He says that Edson is separate from Pelé, but I don’t see it. The only one that exists is the public Pelé. He doesn’t suffer the anguish of living the conflict between the man and the myth. It’s one of the reasons he can adapt so well to the world of conferences and so on. The great idols often lead a life of big conflicts, they suffer from a loss of identity, and Pelé — this is my construction — doesn’t have this loss of identity. He adapted from the age of 15 to becoming a public figure. He passes the impression of never going through depression, anxiety, anguish, sadness as a consequence of loss of identity. He’s happy, well adapted. He’s always smiling and upbeat. You never see him bad tempered. He loves being Pelé.
I think this loss of identity was one of the reasons for Diego Maradona’s drug problem. Deep down his problem was depression, of being unable to be Maradona. It opened thousands of doors, but it was a burden for him. Maradona is much emotional than Pelé. Pelé is more rational, everything is measured, planned. When he makes a statement it’s usually designed to have an effect. Maradona creates confusion because he doesn’t measure anything. When Pelé is 80 he’ll be worried about his image. Maradona doesn’t care about that. He wants to be himself. If he wants to take his shirt off, off it comes. He’s more human and true to himself in this aspect. Pelé is more calculating. Not in the Machiavellian sense — he’s a good person, but he’s very rational about everything.
· You criticised Pelé over an incident in 2005 in which he took his son Edinho to be interned in a clinic to fight his drug problem...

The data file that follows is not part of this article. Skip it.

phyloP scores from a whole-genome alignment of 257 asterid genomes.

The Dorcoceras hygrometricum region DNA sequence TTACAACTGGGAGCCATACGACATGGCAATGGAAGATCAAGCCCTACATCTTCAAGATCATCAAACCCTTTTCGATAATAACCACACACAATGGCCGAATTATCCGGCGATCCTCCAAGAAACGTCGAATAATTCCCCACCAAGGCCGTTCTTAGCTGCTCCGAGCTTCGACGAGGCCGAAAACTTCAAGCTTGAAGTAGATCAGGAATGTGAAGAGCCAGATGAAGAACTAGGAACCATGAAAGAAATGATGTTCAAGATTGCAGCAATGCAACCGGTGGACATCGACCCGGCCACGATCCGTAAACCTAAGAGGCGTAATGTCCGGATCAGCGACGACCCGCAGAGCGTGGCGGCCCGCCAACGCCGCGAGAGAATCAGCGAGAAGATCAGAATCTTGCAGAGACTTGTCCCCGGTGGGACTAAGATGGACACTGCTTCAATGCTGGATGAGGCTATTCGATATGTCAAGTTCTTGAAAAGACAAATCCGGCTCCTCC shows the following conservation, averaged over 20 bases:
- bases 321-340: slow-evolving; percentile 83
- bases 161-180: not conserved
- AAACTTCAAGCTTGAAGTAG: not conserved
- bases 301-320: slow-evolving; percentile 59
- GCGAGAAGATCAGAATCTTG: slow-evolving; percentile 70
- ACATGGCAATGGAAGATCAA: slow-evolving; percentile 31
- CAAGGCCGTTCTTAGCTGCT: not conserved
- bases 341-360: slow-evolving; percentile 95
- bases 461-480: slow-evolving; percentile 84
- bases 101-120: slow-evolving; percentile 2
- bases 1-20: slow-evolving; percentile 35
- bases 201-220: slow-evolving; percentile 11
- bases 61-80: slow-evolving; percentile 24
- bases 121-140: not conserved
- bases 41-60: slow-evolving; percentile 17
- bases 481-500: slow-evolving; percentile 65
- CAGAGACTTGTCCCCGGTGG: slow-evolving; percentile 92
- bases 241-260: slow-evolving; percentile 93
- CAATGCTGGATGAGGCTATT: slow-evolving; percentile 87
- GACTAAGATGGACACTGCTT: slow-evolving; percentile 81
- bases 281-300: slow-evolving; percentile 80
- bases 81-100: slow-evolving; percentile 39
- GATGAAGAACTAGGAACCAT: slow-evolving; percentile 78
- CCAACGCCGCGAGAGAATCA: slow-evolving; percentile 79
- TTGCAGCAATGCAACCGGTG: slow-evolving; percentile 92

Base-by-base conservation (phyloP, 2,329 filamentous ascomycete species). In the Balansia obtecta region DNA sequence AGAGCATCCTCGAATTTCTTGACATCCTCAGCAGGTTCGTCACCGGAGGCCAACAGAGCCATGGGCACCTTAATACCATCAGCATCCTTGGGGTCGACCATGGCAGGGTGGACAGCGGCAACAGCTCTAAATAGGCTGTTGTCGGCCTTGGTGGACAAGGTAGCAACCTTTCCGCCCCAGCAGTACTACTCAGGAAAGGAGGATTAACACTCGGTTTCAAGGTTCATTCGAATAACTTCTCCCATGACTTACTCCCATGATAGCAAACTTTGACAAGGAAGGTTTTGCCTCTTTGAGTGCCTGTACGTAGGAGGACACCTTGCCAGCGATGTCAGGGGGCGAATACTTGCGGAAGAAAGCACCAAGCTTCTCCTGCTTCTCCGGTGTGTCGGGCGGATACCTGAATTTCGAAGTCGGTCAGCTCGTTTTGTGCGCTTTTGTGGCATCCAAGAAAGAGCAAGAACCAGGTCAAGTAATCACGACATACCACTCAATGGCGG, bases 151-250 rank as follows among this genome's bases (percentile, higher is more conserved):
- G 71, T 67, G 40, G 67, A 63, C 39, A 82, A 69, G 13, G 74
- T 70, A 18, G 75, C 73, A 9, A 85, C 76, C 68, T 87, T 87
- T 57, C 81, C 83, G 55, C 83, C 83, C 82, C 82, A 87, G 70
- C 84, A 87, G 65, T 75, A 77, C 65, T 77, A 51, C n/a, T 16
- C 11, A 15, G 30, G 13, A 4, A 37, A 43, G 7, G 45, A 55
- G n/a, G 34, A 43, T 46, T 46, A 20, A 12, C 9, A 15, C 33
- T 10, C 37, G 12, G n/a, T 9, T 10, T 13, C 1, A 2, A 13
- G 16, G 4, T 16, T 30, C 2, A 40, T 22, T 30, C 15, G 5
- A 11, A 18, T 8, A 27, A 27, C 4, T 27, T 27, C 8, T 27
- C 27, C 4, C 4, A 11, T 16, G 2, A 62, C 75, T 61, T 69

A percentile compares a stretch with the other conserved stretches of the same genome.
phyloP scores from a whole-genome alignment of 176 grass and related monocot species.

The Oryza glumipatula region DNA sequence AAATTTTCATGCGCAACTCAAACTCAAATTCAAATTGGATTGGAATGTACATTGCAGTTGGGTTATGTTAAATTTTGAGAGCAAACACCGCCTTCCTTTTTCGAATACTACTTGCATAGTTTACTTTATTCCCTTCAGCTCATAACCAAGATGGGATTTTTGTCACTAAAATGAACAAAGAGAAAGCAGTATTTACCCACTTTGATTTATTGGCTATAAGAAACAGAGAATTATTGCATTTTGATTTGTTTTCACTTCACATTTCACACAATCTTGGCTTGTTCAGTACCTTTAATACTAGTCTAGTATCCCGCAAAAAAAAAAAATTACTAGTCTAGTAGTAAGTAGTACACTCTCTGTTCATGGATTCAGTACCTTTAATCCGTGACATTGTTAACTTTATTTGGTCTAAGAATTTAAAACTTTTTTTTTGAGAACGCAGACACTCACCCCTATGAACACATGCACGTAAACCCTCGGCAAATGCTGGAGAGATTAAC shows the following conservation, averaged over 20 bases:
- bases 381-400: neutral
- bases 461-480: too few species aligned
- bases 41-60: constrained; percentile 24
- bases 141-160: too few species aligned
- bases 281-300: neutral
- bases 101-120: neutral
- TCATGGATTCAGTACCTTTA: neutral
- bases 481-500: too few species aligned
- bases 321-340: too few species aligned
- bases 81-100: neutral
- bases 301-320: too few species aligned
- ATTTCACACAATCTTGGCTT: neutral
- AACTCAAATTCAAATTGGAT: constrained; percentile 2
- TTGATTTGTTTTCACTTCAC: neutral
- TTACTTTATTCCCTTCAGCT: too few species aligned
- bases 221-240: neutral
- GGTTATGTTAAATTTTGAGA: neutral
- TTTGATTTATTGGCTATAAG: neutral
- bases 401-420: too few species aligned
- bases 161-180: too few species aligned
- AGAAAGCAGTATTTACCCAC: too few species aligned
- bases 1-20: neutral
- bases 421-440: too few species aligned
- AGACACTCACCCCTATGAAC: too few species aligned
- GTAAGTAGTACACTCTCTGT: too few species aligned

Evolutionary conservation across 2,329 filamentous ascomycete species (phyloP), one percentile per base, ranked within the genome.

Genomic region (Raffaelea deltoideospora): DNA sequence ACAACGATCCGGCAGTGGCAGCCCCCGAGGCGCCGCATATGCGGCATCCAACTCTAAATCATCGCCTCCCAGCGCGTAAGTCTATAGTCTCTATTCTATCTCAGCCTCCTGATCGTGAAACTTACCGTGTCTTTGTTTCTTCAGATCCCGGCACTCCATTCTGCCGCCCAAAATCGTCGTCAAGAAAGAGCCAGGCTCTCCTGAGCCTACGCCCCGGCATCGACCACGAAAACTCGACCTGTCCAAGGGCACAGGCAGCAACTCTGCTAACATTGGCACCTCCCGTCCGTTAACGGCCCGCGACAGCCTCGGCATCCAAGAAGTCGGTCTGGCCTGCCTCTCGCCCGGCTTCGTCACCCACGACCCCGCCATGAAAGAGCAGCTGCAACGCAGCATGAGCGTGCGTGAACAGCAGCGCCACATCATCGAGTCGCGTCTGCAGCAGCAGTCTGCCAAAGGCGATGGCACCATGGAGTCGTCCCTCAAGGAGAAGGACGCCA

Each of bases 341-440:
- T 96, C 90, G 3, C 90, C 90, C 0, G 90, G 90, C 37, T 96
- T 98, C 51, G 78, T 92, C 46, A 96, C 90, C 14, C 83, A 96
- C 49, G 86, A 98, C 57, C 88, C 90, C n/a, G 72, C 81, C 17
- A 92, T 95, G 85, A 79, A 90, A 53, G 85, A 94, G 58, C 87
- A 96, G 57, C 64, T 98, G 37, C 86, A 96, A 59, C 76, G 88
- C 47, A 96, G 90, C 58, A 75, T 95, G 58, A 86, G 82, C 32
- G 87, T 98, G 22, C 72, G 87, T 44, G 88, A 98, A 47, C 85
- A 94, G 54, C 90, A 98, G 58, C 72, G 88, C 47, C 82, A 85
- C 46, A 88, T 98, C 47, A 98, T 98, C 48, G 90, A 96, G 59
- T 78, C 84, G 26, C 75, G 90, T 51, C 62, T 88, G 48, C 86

I was angry with him. Even there he couldn’t separate the public from the private. His son has a serious problem, this should have been a private thing, but there are 500 microphones there, everyone filming Pelé, who is trying to pass the image of a father worried about his son. The man Pelé doesn’t come through. It’s Pelé the myth, Pelé the publicity billboard. That’s what he is now — an advertising man. He does it very well. He’s the Pelé of the business! He behaves well, he sells products. He’s admired everywhere, but there’s always a distance, because everything he does is planned. He goes to Japan and says that Japan are in with a chance of winning the World Cup, that Nakamura is as good as Ronaldinho.
· What did you think of that strange list of great players he put together for Fifa?
I thought it was ridiculous, because afterwards he confessed that it wasn’t his real opinion. It was a classic example of how he works inside the rules. And he admitted it with an attitude of, “well, it’s part of the game.” It made me angry — not because he left me out, but because he admitted that it was a thing of political convenience, drawn up to please this country or that country, as if this was normal. It’s the biggest example of how he’s an advertising man.
· Wasn’t it strange that he included so few of his teammates?
It’s the vanity thing again. Coutinho deserved to be on the list more than me. I played with Pelé for a short space of time. Coutinho spent a decade giving show after show. It’s as if Pelé was saying, “Coutinho wasn’t a great player, he was my supporting cast.” But Coutinho was a spectacular player, who deserves to be more famous and isn’t because all the attention fell on Pelé. Coutinho could really play, he was much more than supporting cast, and Pelé should have acknowledged this.